Tuesday, April 19, 2011

The Evolution of Furniture Conservation


The profession of furniture conservation had its roots in the woodworking tradition. Early repair was done by carpenters, who were the makers of the pieces as well. By the 18th century, cabinetmaking had developed as an occupation distinct from carpentry and joinery. Examinations of surviving cabinetmaker’s account books of this period show repair of furniture to be one of the services they offered. At this time, though, it is doubtful that the economic and social structures had allowed the development of full-time repairpersons. The late 19th century was characterized by an intense discovery of the past, with its subsequently engendered desire for “things old”. A flourishing group of repairers, restorers and forgers was afforded an existence by this change in societal attitude.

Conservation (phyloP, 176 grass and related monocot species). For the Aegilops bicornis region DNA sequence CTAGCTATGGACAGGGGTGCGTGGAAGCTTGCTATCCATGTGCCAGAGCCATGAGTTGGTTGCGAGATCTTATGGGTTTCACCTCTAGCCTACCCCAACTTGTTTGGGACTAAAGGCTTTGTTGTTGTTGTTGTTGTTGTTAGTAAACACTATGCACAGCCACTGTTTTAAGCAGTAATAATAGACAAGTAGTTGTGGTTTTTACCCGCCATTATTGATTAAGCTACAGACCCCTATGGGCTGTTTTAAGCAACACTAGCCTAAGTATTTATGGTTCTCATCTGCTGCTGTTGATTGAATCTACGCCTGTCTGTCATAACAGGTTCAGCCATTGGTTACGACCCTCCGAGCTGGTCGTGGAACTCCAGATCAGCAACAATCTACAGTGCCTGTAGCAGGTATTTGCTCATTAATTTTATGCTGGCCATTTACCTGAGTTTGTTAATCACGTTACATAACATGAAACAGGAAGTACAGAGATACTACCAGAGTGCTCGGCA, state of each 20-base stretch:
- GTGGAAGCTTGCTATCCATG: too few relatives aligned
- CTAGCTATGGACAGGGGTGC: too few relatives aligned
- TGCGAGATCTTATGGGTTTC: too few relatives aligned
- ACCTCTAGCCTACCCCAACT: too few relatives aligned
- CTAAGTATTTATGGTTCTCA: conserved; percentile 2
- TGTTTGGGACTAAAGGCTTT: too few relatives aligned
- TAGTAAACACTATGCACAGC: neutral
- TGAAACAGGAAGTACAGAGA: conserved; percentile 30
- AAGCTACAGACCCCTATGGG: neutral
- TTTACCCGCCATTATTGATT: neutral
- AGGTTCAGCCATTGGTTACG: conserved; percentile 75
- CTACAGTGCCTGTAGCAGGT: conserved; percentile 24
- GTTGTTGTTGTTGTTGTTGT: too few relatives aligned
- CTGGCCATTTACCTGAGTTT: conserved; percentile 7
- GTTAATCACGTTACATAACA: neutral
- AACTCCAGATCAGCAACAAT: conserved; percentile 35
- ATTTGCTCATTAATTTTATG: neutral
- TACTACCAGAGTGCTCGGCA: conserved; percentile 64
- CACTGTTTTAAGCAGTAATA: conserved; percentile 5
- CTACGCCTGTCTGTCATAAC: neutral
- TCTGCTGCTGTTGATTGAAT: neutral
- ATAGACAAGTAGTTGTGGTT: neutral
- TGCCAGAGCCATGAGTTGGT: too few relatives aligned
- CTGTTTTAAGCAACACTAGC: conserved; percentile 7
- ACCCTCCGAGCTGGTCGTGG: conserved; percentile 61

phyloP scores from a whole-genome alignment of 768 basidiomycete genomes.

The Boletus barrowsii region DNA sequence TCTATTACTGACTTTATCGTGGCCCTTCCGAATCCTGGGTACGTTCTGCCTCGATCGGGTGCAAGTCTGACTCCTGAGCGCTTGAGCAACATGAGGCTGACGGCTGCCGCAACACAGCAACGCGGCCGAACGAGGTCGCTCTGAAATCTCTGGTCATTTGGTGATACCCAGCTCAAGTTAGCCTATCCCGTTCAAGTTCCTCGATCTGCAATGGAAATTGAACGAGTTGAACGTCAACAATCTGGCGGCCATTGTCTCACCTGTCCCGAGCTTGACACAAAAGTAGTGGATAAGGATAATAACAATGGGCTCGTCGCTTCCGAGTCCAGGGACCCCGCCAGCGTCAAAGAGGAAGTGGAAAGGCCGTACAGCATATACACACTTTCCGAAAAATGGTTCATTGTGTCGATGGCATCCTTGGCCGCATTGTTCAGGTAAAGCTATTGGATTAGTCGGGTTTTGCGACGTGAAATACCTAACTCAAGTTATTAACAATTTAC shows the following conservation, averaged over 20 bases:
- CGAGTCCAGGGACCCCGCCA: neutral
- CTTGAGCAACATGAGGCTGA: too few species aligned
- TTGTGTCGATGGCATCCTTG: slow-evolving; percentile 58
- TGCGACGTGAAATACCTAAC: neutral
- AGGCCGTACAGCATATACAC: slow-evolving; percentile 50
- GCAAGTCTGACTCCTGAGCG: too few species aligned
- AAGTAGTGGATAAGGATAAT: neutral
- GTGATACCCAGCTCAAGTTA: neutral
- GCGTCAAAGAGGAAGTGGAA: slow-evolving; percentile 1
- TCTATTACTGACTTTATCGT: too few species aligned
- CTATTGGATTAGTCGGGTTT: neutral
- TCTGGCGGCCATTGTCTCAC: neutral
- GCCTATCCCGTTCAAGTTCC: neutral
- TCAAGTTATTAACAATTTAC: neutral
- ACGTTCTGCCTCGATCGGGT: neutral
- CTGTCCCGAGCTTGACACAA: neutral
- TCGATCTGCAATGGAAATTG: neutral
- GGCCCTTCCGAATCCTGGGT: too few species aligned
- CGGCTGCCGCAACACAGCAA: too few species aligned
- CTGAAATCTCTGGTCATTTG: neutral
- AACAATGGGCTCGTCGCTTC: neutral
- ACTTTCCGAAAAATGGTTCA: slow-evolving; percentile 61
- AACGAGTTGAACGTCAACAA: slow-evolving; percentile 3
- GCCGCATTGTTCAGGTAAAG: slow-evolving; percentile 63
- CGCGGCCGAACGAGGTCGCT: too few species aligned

By the 1930s, scientific examination was being applied to works of fine art and the materials used for their restoration in order to understand better deterioration and preservation issues. This was the beginning of the true profession of conservation. By the 1960s, the transformation from restoration to ethical conservation had begun to occur in the furniture field. Today, even though great strides forward have been made, there is still an abundance of misinformation about furniture deterioration, restoration and care being presented to the public in books and by personal contact with cabinetmakers, repairpersons and restorers who have not adjusted yet to the shift to conservation philosophy.

-Marc A. Williams, Keeping It All Together: The Preservation and Care of Historic Furniture

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